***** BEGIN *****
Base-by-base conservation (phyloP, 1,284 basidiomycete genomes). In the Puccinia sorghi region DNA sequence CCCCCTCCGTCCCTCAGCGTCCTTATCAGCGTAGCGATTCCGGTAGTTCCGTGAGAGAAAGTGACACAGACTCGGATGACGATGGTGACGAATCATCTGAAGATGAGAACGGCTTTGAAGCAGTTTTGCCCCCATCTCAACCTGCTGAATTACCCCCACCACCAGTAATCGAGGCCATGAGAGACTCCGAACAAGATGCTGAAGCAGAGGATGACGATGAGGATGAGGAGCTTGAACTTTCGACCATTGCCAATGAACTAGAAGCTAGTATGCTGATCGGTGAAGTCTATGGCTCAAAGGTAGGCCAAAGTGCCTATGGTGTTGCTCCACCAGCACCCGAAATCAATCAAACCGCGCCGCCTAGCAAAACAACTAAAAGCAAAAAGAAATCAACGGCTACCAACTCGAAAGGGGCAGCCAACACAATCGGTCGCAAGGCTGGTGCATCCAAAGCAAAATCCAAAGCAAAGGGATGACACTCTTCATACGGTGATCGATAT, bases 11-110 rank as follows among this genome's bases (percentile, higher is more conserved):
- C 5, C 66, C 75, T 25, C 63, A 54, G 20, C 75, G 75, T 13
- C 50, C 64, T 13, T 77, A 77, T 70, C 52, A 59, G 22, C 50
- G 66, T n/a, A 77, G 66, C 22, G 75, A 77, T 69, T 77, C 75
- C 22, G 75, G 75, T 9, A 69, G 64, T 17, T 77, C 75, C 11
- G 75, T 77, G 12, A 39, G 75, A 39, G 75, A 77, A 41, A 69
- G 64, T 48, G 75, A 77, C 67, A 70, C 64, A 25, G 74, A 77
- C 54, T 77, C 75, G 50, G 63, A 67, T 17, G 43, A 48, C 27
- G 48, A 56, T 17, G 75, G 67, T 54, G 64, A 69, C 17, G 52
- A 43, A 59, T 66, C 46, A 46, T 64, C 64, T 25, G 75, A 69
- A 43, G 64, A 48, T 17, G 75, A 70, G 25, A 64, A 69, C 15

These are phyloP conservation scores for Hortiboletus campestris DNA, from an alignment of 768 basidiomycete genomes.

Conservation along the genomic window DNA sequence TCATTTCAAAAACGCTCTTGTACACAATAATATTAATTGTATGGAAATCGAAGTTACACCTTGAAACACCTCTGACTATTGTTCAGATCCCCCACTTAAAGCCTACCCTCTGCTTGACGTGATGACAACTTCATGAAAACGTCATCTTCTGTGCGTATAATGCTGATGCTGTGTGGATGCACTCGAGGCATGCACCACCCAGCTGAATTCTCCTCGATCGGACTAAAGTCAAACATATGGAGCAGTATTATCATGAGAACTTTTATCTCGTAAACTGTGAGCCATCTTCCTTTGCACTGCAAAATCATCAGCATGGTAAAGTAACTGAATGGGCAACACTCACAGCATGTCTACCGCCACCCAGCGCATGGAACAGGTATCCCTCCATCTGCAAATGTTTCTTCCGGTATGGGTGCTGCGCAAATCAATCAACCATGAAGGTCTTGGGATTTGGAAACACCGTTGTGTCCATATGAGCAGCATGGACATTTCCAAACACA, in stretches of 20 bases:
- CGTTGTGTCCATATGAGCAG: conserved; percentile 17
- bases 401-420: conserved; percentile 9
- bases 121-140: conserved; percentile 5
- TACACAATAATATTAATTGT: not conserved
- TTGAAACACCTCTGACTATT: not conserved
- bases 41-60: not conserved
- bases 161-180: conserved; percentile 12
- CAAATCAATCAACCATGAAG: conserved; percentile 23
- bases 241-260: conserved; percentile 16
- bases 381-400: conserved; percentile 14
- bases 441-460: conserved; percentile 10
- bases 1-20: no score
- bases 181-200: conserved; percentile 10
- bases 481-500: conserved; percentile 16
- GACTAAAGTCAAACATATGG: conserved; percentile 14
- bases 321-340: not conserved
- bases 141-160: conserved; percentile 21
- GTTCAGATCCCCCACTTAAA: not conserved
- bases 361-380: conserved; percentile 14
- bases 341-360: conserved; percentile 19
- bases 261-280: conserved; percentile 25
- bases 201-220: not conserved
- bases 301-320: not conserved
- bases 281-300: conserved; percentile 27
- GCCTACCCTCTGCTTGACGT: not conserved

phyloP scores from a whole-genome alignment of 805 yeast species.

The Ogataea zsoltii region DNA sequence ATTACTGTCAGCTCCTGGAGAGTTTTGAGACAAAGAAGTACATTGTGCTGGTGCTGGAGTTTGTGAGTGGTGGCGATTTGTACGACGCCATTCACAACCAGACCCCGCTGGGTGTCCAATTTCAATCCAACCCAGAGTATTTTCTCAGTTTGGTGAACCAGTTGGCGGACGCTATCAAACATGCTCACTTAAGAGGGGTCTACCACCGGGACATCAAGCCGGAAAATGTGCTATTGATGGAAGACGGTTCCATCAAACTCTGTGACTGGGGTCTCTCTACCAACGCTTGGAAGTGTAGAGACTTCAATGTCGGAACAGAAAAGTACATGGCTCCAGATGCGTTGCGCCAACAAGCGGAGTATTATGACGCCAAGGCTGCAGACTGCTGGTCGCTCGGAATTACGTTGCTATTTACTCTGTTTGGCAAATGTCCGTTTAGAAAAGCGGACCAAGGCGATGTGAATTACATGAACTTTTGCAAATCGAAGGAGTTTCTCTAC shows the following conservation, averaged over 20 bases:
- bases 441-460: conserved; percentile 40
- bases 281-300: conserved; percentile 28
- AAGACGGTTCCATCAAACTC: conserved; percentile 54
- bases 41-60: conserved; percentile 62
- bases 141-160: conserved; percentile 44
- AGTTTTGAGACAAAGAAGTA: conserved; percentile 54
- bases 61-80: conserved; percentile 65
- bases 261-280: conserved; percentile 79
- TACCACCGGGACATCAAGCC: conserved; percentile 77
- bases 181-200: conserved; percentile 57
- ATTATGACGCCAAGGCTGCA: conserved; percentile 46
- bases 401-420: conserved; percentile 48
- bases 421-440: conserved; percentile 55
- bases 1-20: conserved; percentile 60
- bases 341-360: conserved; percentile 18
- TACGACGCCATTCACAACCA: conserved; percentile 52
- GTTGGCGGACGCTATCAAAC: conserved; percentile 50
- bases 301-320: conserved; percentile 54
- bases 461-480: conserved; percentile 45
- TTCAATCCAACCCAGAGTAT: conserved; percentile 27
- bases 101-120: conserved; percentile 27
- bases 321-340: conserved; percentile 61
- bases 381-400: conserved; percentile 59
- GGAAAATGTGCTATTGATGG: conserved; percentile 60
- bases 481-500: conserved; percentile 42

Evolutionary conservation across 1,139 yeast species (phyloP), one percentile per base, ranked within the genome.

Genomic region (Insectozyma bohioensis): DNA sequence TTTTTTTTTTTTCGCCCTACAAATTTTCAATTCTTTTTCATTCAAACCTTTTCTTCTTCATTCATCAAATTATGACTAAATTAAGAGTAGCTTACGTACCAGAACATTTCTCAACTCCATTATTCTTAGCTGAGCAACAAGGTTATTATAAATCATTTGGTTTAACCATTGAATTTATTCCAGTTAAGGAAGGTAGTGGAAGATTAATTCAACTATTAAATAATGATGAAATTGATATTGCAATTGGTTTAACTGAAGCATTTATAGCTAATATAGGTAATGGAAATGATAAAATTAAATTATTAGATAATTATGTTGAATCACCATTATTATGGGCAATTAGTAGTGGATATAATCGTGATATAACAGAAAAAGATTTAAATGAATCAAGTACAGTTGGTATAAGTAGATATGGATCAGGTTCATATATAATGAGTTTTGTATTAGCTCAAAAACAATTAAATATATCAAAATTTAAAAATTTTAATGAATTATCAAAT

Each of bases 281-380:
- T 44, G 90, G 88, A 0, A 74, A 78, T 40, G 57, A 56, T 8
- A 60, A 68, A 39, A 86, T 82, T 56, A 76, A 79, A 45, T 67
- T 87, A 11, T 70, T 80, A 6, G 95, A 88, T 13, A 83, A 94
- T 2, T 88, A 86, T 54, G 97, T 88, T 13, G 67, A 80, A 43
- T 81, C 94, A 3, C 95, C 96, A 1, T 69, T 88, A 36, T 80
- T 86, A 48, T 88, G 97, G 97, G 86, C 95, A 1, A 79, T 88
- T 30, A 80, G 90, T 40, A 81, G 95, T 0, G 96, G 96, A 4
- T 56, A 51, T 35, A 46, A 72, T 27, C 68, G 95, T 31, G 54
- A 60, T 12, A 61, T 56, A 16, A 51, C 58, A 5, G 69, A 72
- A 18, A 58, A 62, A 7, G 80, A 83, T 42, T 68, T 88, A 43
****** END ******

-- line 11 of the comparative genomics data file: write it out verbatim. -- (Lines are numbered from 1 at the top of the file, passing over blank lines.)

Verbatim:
- A 43, G 64, A 48, T 17, G 75, A 70, G 25, A 64, A 69, C 15